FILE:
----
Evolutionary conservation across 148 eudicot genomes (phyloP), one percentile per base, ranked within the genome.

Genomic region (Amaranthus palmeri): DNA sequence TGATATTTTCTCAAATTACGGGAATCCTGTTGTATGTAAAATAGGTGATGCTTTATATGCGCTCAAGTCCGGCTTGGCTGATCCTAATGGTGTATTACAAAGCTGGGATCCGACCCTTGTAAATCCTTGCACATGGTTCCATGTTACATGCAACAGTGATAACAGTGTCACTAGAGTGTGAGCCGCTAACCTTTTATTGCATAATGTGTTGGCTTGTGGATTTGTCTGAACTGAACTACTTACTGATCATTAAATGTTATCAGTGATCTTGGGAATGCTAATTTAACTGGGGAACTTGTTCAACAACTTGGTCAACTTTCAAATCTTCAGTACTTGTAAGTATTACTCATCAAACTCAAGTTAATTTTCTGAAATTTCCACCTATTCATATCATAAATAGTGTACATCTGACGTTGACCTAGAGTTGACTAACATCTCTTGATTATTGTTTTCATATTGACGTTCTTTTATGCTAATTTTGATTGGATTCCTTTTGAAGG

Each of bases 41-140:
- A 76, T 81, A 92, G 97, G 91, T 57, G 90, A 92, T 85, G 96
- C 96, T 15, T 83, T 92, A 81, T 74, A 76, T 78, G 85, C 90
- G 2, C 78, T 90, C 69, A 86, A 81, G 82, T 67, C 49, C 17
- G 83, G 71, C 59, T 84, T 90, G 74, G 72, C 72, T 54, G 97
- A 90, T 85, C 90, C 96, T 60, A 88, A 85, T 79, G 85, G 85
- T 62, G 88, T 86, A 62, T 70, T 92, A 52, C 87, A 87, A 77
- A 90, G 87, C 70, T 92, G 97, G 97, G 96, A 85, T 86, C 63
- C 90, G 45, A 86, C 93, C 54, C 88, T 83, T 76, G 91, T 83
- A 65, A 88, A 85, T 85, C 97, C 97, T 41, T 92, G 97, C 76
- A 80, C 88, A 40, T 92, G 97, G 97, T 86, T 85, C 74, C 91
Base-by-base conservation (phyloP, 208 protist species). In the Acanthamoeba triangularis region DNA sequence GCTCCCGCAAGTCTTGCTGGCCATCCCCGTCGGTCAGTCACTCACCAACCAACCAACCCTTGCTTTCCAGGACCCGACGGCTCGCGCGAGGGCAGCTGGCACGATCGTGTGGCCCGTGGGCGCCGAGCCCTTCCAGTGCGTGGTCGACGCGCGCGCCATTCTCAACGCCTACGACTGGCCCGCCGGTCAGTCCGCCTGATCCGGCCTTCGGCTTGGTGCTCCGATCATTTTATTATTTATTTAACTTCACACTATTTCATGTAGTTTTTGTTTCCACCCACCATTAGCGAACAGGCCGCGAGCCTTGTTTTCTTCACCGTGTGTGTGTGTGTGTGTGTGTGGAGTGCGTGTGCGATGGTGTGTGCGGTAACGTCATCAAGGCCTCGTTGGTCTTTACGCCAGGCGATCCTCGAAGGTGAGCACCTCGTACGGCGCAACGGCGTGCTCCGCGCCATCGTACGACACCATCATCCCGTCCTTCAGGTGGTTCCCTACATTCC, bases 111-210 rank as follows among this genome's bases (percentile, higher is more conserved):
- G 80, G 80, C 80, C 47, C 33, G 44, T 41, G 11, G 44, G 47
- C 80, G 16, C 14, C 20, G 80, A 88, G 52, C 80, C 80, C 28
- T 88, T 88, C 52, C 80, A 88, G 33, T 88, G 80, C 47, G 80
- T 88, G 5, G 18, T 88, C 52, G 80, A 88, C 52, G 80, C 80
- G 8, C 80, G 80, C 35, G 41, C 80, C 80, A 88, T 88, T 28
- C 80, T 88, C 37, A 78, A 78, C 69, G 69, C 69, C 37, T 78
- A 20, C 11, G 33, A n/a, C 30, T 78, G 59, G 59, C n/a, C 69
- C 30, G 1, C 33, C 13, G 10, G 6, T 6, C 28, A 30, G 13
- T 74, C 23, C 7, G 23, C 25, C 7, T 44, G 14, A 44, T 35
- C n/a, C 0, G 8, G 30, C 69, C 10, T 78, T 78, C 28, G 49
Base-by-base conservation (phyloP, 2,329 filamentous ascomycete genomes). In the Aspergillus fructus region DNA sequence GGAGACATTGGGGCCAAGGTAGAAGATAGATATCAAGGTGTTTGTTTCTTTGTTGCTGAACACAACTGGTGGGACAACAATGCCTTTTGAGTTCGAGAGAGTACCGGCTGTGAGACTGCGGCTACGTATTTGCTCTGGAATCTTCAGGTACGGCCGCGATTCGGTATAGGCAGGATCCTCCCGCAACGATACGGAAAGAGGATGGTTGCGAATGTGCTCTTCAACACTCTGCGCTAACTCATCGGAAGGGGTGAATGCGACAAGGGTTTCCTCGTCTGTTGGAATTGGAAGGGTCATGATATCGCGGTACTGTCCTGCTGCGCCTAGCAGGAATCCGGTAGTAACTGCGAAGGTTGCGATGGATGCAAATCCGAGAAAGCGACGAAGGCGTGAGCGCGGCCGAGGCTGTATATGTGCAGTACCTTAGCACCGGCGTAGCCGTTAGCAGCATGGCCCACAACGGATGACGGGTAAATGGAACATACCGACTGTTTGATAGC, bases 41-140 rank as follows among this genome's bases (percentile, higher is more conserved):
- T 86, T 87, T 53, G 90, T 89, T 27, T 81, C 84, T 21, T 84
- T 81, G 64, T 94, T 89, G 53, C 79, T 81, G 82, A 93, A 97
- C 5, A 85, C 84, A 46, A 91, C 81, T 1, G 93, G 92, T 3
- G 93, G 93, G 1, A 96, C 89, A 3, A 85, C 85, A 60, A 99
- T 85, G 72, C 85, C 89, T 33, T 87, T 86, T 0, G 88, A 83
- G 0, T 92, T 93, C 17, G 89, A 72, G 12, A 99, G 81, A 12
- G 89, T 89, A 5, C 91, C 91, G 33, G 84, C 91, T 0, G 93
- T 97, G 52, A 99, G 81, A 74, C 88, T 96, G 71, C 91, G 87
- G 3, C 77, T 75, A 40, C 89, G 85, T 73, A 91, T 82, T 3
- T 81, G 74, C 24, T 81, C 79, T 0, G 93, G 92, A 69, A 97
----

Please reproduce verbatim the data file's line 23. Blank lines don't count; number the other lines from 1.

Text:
- T 74, C 23, C 7, G 23, C 25, C 7, T 44, G 14, A 44, T 35